where ${\displaystyle {\textbf {M}}}$ is the Mueller matrix. Ultimately, you get the intrinsic signal by measuring ${\displaystyle {\textbf {M}}}$ and then inverting it to get the intrinsic Stokes parameters.

Contributions to the Mueller matrix

The distortion experienced by a polarized signal comes from a variety of places, both hardware- and sky-related.

${\displaystyle {\textbf {M}}\sim {\textbf {M}}_{electronics}\,{\textbf {M}}_{feed}\,{\textbf {M}}_{sky}\,\!}$
• ${\displaystyle {\textbf {M}}_{electronics}}$: Gain calibration (${\displaystyle \Delta G}$) – ${\displaystyle E_{X}}$ and ${\displaystyle E_{Y}}$ have different signal paths, and potentially different gains. This gives you false linear polarization.
• ${\displaystyle {\textbf {M}}_{electronics}}$: Phase calibration (${\displaystyle \Delta \Psi }$) – correlated noise source has different phase in different signal paths. This gives you false circular polarization.
• ${\displaystyle {\textbf {M}}_{feed}}$: "Leakage" – some of each polarization "leaks" into the orthogonal polarization. Causes: non-orthogonal dipoles or feed substructure; cross-talk between dipoles; imperfect phase shift (e.g. between RCP and LCP); frequency-dependent axis wobble.
• ${\displaystyle {\textbf {M}}_{sky}}$: Position angle rotation and Faraday rotation from the ionosphere.

Calibration to find Mueller matrix

Observe one source at many different hour angles; preferably a source with high ${\displaystyle Q}$ and ${\displaystyle U}$, but low ${\displaystyle V}$, for linear feeds. For circular feeds the calibration source should have some linear and circular polarization.

By calibrating this way, you’ll note that instrument-caused polarization doesn’t rotate (relative to the orthogonal feeds) as a function of hour angle. When calibrating, it’s best to observe the source near zenith, where the position angle of its polarization is changing the fastest.

Polarization structure of the telescope beam

If a source is not perfectly isotropic and on-axis, then additional, beam-based distortions are introduced.

Beam squash

The power responses of the linearly polarized feeds are oriented perpendicular to one another. When you subtract the responses to measure ${\displaystyle Q}$, you get a clover-leaf pattern. \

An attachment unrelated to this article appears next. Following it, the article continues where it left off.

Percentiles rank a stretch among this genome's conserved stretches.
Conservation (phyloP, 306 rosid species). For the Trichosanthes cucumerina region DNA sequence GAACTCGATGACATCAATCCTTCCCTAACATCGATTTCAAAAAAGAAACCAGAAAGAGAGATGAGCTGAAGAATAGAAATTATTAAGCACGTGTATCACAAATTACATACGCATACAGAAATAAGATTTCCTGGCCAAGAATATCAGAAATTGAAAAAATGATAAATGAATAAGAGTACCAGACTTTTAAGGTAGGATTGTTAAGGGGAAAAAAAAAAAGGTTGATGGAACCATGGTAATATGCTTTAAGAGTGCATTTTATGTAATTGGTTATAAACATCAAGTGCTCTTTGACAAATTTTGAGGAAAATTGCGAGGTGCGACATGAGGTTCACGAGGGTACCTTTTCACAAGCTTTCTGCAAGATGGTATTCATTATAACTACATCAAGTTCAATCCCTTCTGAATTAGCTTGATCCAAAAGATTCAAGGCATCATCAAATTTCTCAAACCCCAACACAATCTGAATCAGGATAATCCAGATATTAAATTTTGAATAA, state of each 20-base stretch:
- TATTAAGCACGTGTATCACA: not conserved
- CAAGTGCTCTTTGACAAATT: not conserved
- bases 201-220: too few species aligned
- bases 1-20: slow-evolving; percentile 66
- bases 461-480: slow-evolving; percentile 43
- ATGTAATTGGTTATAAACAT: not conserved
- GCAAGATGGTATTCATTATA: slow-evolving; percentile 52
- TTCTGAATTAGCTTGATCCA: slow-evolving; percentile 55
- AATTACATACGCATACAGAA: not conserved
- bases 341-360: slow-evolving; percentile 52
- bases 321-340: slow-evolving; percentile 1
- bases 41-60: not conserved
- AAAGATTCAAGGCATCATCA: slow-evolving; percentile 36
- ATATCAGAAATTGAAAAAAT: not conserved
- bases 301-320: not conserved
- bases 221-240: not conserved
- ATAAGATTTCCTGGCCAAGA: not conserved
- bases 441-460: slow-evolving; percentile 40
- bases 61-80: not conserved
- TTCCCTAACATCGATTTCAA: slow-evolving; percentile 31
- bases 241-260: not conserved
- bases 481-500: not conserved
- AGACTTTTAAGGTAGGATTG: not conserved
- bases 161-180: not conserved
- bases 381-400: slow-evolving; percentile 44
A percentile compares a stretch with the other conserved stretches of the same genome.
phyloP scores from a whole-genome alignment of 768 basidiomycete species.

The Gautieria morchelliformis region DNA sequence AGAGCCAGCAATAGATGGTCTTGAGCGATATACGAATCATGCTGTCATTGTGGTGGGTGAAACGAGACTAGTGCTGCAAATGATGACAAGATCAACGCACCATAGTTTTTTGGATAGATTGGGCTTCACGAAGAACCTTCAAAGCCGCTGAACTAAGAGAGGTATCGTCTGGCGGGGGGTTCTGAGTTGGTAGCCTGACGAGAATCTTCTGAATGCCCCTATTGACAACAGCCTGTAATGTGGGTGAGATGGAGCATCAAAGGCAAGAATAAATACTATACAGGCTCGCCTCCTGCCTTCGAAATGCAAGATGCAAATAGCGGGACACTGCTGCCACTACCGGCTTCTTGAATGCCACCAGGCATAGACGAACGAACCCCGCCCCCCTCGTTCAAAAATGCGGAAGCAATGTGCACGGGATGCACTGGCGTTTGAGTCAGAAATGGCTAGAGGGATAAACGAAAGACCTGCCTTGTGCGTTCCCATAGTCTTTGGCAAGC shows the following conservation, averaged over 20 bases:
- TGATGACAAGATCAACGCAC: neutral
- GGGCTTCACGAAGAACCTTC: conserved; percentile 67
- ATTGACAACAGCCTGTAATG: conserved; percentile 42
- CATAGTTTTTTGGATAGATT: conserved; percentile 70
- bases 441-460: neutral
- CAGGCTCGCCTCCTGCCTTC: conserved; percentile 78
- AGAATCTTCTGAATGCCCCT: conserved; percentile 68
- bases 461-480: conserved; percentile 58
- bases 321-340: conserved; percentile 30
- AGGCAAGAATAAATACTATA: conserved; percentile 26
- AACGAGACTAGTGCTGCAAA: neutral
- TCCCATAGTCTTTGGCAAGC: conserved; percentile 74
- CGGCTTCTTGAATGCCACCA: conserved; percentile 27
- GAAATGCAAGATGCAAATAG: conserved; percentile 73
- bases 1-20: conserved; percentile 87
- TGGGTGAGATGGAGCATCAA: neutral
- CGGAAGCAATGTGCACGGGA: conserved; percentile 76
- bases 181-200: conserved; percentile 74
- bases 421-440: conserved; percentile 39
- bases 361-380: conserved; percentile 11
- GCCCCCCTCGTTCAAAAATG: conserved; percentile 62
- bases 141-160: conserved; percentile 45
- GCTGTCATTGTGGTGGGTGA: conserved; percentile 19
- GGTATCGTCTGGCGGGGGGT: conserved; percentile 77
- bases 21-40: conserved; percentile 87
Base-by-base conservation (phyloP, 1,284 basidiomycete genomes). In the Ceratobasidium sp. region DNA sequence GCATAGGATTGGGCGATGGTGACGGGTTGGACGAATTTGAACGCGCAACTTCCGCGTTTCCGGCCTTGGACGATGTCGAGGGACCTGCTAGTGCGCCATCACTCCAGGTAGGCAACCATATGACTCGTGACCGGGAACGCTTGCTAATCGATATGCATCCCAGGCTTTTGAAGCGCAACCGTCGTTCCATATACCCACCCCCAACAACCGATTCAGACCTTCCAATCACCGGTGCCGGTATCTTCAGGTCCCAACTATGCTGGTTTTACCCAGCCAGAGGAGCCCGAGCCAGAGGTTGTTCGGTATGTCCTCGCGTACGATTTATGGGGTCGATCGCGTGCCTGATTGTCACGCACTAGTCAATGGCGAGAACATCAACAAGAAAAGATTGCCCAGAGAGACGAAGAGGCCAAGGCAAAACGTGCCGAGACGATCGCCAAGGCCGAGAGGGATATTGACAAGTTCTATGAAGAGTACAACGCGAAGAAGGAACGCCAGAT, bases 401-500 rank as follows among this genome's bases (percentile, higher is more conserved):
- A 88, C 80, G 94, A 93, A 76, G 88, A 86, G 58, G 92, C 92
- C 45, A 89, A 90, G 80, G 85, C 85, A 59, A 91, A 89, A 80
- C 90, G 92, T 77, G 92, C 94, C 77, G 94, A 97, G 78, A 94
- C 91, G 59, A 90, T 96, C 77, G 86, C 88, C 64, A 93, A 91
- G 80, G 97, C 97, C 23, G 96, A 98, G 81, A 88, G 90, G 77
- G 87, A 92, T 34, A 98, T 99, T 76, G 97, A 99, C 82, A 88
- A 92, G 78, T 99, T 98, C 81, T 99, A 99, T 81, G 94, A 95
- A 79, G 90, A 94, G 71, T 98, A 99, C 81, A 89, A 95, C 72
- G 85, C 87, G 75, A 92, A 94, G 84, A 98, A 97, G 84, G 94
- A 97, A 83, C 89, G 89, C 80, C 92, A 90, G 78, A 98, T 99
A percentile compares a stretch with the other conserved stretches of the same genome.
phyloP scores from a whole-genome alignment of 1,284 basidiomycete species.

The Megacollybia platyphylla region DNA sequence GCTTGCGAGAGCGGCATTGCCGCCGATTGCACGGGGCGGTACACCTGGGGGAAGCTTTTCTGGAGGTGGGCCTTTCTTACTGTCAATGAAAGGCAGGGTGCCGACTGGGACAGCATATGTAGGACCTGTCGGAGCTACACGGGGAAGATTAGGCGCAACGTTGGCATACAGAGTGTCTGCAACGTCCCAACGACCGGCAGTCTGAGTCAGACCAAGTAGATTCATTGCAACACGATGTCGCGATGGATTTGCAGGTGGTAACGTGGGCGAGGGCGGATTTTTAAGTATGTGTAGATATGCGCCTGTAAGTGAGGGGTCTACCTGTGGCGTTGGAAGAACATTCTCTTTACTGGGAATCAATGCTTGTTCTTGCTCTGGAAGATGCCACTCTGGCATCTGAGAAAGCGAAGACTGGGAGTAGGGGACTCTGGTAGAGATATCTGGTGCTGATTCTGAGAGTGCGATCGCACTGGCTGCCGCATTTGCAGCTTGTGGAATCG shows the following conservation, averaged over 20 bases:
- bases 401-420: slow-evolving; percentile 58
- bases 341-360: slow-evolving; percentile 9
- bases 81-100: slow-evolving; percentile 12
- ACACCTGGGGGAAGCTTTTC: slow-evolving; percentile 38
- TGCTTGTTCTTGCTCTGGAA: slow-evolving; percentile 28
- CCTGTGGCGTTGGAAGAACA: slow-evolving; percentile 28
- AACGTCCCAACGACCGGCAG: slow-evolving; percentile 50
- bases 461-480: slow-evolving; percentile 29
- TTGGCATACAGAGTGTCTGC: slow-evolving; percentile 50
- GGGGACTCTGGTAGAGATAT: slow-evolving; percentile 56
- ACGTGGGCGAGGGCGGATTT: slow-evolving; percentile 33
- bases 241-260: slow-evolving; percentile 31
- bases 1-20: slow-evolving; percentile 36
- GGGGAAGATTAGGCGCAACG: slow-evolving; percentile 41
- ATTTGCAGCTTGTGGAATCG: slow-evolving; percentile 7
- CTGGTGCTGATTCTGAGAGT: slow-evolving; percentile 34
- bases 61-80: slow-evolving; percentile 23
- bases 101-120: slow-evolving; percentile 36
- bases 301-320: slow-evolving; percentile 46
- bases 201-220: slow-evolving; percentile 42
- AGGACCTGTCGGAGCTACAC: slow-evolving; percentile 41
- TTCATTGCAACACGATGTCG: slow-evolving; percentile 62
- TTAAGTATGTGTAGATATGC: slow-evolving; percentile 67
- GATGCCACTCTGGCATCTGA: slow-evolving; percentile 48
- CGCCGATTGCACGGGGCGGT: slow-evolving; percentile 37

Beam squash.

Beam squint

If the feeds of the telescope are not perfectly aligned with the focal point of the primary reflector, opposite circular polarizations will be most strongly detected at different locations on the sky. When you subtract the responses to measure ${\displaystyle V}$, you get a double-lobed pattern. \

Beam squint.

Off-axis source detection

When you observe an off-axis source, the component of the electric field parallel to the dish surface will be preserved, and the component perpendicular to the surface will be reduced, introducing false polarization.

Other depolarization effects

Bandwidth depolarization

As a polarized ray propagates through a region with a line-of-sight magnetic field component, the position angle ${\displaystyle \phi }$ of the radiation shifts:

${\displaystyle \Delta \phi \propto {\frac {\int {n_{e}B_{||}}}{\nu ^{2}}}\,\!}$

This is known as Faraday rotation. At lower frequencies, the phase can wrap so quickly that the light can effectively become depolarized if the frequency resolution of the telescope isn’t high enough to detect the rotation of the position angle between each frequency channel.

Of course, Faraday rotation can be both a bother (ionosphere) or a desired quantity (for probing interstellar fields). To remove the component of Faraday rotation from the ionosphere, one must first model the Earth’s magnetic field and then model the electron density in the ionosphere.

Bandwidth depolarization.

Optical depth depolarization

This happens when a plasma is optically thin, and you’re rays originating at various depths, all of which experience different amounts of rotation before exiting the plasma. \

Optical depth depolarization.

Beam depolarization

This occurs when the beam of the telescope is large enough to encompass several sources with different polarization angles, all of which average out across the beam. A possible way around this is rotation-measure (RM) synthesis (discussed in Casey Law’s recent work), which does a Fourier-transform-type analysis of the incoming radiation to pick off peaks of different RM.

Beam depolarization.